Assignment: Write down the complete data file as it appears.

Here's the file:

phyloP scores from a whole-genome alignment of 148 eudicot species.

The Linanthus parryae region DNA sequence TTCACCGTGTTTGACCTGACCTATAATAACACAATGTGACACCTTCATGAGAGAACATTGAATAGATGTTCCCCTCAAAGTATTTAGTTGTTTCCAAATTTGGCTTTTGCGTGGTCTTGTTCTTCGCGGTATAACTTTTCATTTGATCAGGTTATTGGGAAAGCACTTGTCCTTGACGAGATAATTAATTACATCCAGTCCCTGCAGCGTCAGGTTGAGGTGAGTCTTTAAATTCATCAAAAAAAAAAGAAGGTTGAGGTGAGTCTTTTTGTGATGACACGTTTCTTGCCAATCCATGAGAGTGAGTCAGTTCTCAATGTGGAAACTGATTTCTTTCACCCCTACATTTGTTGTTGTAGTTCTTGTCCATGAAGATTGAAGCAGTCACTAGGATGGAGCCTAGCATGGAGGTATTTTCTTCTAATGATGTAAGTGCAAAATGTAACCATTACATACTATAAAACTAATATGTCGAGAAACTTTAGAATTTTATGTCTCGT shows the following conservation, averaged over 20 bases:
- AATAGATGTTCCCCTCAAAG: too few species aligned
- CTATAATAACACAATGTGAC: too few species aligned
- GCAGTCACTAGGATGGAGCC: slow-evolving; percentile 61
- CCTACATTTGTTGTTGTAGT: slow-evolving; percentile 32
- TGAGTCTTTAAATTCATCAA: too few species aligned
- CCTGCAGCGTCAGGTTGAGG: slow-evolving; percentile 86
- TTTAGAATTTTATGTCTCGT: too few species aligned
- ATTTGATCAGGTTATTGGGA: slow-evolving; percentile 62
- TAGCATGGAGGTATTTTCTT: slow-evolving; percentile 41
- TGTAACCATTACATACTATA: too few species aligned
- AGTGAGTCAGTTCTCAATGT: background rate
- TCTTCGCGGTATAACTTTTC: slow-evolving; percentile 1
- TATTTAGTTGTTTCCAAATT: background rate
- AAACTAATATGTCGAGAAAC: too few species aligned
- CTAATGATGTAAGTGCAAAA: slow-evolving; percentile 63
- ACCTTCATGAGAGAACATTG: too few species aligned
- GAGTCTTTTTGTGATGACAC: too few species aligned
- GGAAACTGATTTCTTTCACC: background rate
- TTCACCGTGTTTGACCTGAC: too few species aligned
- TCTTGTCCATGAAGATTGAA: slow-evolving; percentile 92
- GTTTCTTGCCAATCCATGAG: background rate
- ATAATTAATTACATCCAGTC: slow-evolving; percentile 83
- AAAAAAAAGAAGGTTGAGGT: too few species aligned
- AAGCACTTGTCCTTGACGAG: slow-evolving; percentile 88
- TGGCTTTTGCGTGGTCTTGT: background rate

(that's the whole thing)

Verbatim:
phyloP scores from a whole-genome alignment of 148 eudicot species.

The Linanthus parryae region DNA sequence TTCACCGTGTTTGACCTGACCTATAATAACACAATGTGACACCTTCATGAGAGAACATTGAATAGATGTTCCCCTCAAAGTATTTAGTTGTTTCCAAATTTGGCTTTTGCGTGGTCTTGTTCTTCGCGGTATAACTTTTCATTTGATCAGGTTATTGGGAAAGCACTTGTCCTTGACGAGATAATTAATTACATCCAGTCCCTGCAGCGTCAGGTTGAGGTGAGTCTTTAAATTCATCAAAAAAAAAAGAAGGTTGAGGTGAGTCTTTTTGTGATGACACGTTTCTTGCCAATCCATGAGAGTGAGTCAGTTCTCAATGTGGAAACTGATTTCTTTCACCCCTACATTTGTTGTTGTAGTTCTTGTCCATGAAGATTGAAGCAGTCACTAGGATGGAGCCTAGCATGGAGGTATTTTCTTCTAATGATGTAAGTGCAAAATGTAACCATTACATACTATAAAACTAATATGTCGAGAAACTTTAGAATTTTATGTCTCGT shows the following conservation, averaged over 20 bases:
- AATAGATGTTCCCCTCAAAG: too few species aligned
- CTATAATAACACAATGTGAC: too few species aligned
- GCAGTCACTAGGATGGAGCC: slow-evolving; percentile 61
- CCTACATTTGTTGTTGTAGT: slow-evolving; percentile 32
- TGAGTCTTTAAATTCATCAA: too few species aligned
- CCTGCAGCGTCAGGTTGAGG: slow-evolving; percentile 86
- TTTAGAATTTTATGTCTCGT: too few species aligned
- ATTTGATCAGGTTATTGGGA: slow-evolving; percentile 62
- TAGCATGGAGGTATTTTCTT: slow-evolving; percentile 41
- TGTAACCATTACATACTATA: too few species aligned
- AGTGAGTCAGTTCTCAATGT: background rate
- TCTTCGCGGTATAACTTTTC: slow-evolving; percentile 1
- TATTTAGTTGTTTCCAAATT: background rate
- AAACTAATATGTCGAGAAAC: too few species aligned
- CTAATGATGTAAGTGCAAAA: slow-evolving; percentile 63
- ACCTTCATGAGAGAACATTG: too few species aligned
- GAGTCTTTTTGTGATGACAC: too few species aligned
- GGAAACTGATTTCTTTCACC: background rate
- TTCACCGTGTTTGACCTGAC: too few species aligned
- TCTTGTCCATGAAGATTGAA: slow-evolving; percentile 92
- GTTTCTTGCCAATCCATGAG: background rate
- ATAATTAATTACATCCAGTC: slow-evolving; percentile 83
- AAAAAAAAGAAGGTTGAGGT: too few species aligned
- AAGCACTTGTCCTTGACGAG: slow-evolving; percentile 88
- TGGCTTTTGCGTGGTCTTGT: background rate